4 simple tips for minimizing family stress

October 9, 2015

Although families provide us with our greatest joys, it's only natural that we get on each other's nerves. Significant events – such as the loss of a job or even the Christmas holidays – can trigger stress resulting in family squabbles. Here are some simple tips for minimizing stress to help keep the peace.

4 simple tips for minimizing family stress

[Photo Credit: iStock.com/eclipse_images]

1. Stay connected

Odd as it might sound, sometimes the cause of your stress can also be the cure.

  • Numerous studies have found that surrounding yourself with family and friends buffers the strain of stress better than just about anything else, even if you're recently bickered.

The social support of family members leaves you feeling less isolated, while bolstering your sense of control. This alone can make life seem less daunting.

  • Try reaching out to a family member who you haven't seen in awhile. If they live far away, you could always make a SKYPE or Facetime call with that person.

2. Talk it out

If your family causes more stress than support, you need to address it. You'll have to be honest about the situation to others, but also be clear about what you need.

  • Call a family meeting and have the hard discussion. It might take several meetings.
  • If you find it difficult to face alone, much less initiate, speak with a psychologist or healthcare provider. Often they can facilitate the family meeting, which makes it easier on everyone.

One potential ritual is a weekly family meeting, in which you talk through personal and group issues, schedules and responsibilities.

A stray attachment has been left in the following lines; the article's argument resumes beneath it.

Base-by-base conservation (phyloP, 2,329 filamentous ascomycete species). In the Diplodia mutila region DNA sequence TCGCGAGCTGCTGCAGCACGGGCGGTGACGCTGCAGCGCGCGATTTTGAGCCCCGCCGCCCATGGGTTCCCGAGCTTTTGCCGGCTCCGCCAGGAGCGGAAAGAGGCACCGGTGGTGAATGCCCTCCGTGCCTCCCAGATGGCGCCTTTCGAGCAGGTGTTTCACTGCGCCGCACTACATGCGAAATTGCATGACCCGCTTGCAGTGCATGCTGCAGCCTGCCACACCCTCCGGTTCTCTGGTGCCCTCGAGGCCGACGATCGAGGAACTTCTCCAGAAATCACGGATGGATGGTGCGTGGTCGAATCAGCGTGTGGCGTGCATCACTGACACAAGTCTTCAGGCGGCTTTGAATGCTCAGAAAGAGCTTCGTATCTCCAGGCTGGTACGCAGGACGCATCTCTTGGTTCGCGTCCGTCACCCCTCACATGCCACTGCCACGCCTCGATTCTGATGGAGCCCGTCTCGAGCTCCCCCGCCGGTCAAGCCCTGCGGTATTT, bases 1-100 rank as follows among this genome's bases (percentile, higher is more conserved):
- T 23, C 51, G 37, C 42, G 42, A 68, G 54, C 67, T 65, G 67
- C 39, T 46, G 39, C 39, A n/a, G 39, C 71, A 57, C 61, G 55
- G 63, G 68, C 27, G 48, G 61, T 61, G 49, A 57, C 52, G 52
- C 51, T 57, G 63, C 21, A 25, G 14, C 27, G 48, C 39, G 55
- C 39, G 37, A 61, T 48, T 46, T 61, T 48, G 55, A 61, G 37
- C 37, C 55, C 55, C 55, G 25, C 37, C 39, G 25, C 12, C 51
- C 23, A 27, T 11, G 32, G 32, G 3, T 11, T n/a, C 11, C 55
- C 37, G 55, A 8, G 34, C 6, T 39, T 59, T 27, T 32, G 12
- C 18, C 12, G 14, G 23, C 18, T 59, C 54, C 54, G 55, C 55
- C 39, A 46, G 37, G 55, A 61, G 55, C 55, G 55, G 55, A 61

3. Think about the tone of your voice

Remember that how you say things communicates as much as what you are saying.

  • When addressing loved ones about what's bugging you, especially a spouse, avoid put-downs and negative language.
  • Studies have found that verbal sniping can produce a marked increase in stress hormones, which rarely ever leads to a better situation.
  • A better strategy is to take responsibility for causing some of the household stress. Vow to improve and really try to do so. In this regard, speaking to a psychologist can help you to gain some insight.
  • During the conversation with your family member, be sure you keep your voice low and calm despite the response to your comments.
  • Maintain a smile and remember what Grandma used to say, "You can catch more flies with honey than vinegar.”

4. Try guided imagery

Simply put, guided imagery is a powerful technique that makes use of our imagination for focussing thoughts on peaceful mental pictures and triggering the feelings that accompany them. Think it sounds corny? Don't knock it.

  • Scientific research has shown that even subtle thoughts and feelings can have an impact on stress hormones in your blood, which may help to reduce your blood sugar levels.
  • Lab mice bred to have diabetes have higher blood sugar levels when they are conditioned to merely anticipate a minor annoyance, such as the floor moving under their feet. In this regard, people are also susceptible to the effects of stress in a similar way.

To practice simple guided imagery

  • Pick a comfortable chair in a dark, quiet room at home. If you're at work, you can choose a nearby park bench outside or an unoccupied meeting room.
  • For about five minutes, think about nothing but tranquil, flowing water.
  • As you think about the water, picture yourself standing next to a babbling brook and "listen" to the bubbling sounds the water makes as it flows.

In a very real way, tranquil thoughts are like water bubbling from a spring – soothing and relaxing for the senses. In contrast, stressful thoughts are like a destructive flood – stormy, powerful and overwhelming.

  • That's why "controlling" the water of your imaginary spring will help reduce your stress, so that everything remains calm and serene.

When it comes to family, sometimes love isn't always enough. You have to put in the effort to help keep everyone happy, including yourself. Focus on what you cherish about each other and keep the lines of communication open. That way, when a problem arises, you can all work through it together.

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